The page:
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'[PIC]: Get position from a DIGITAL CALIPER ?'
2001\07\29@115829 by Patrick J

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Is it possible to take a 'cheap' digital sliding caliper apart and use it as a
digital linear sensor w a '877 ? How do they work ?

I have a 80mm long movement which takes min 0.10 sec which I'd like
to measure with 0.3 mm resolution. I know there are expensive versions
avail w RS232, I dont think they can handle that fast movement though

/PJ

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2001\07\29@125102 by goflo

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Patrick J wrote:
>
> Is it possible to take a 'cheap' digital sliding caliper apart and use it as a
> digital linear sensor w a '877 ? How do they work?
> I have a 80mm long movement which takes min 0.10 sec which I'd like
> to measure with 0.3 mm resolution. I know there are expensive versions
> avail w RS232, I dont think they can handle that fast movement though

Machine tool supply firms sell milling machine quill DRO retrofits
which are functionally identical to digital calipers and have con-
venient form factors for many apps. These have a range of 150 mm.
Larger versions available.

Note that most cheap digital calipers DO NOT have outputs. All such
devices are quite slow - Reading a Mitutoyo "SPC" type device takes
about 34 ms. Resolution is .01 mm for the cheap stuff. Max speed is
1 meter/sec.

Mitutoyo SPC protocol is 3-wire, CLK, DATA, REQ.
CLK and DATA are open-collector outputs.
Pulling REQ low produces 52 clocks, DATA valid on
CLK low, each group of 4 bits represents a hex #,
lsb to msb:

d0-d3     0Fh

d4        sign digit, 0 is positive, 1 negative

d5-d10    measurement value, BCD, MSD to LSD,

d11       decimal point position in the 6-digit
         measurement value, counting right to left

d12       units, 0=mm, 1=inches

Its easy to use these things if you can live with the speed.
Faster devices are optical, referred to as "linear encoders",
"linear scales", or sometimes "glass scales". AFAIK all these
devices have quadrature outputs.

regards, Jack

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2001\07\29@152043 by Robert Rolf

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Longfellow makes a series of linear pots for servo systems.
(sorry, don't have a URL but any good 'source book' will list them).
With a suitable A/D you can have whatever resolution and sample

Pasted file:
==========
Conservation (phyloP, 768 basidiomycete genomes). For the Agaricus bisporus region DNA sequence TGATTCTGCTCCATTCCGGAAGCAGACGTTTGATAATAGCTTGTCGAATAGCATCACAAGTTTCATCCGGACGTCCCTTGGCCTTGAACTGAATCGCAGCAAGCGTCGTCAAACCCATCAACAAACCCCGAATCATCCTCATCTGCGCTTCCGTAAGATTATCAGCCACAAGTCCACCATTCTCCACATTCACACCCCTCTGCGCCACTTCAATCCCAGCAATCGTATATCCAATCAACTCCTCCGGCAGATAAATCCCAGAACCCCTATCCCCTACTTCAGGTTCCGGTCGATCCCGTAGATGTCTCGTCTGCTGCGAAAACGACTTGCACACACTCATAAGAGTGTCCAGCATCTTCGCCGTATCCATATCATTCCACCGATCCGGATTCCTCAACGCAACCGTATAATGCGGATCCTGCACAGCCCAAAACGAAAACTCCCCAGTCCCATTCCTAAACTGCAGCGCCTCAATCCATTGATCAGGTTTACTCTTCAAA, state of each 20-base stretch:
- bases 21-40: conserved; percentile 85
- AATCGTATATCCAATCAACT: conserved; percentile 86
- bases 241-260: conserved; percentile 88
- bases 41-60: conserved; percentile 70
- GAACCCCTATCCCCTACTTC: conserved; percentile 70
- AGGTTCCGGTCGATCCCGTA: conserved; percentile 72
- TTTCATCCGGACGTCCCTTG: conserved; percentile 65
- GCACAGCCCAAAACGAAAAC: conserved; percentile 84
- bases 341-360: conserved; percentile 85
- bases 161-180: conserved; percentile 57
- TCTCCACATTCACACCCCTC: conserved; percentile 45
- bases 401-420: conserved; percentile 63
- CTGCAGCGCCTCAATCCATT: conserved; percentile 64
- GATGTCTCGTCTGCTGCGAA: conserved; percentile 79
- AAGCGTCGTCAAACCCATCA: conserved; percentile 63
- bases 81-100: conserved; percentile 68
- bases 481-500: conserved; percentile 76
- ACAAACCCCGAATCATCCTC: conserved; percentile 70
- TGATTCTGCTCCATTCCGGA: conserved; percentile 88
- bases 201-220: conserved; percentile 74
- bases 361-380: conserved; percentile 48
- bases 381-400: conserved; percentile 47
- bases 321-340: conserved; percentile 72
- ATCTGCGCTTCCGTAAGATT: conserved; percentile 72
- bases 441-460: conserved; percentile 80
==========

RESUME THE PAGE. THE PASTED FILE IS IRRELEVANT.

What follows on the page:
rate your require. They have units up to 6" in length and use a
glass base with evaporated metal coating so you get very long life.
(We used them on a muscle puller used in characterizing MD).

Also look at some of the linear optical sensors made by Koyocera
and the like. 10=100mm range, analog or digital outputs.

And the cheap no-name digital calipers I have do have an 'unoffical'
serial output. Clk & data, 38 bits, may tens of msec to clock
out the data (after all, it's battery powered so the processor
runs slowly to conserve power).

Robert

John Gardner wrote:
{Quote hidden}

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2001\07\30@071155 by Alexandre Domingos F. Souza

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>Is it possible to take a 'cheap' digital sliding caliper apart and use it as a
>digital linear sensor w a '877 ? How do they work ?
>I have a 80mm long movement which takes min 0.10 sec which I'd like
>to measure with 0.3 mm resolution. I know there are expensive versions
>avail w RS232, I dont think they can handle that fast movement though

       It's CheapeR to get an old mouse, and use one of it's axis to read the linear movement.


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Alexandre Souza
EraseMEtaitospam_OUTspamTakeThisOuTterra.com.br
http://planeta.terra.com.br/lazer/pinball/

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2001\07\30@180732 by Peter L. Peres
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Some cheap digital calipers have two pins where they output serial data.
Sometimes the pins are there but not visible (they are used in the 'more
expensive' model).

Peter

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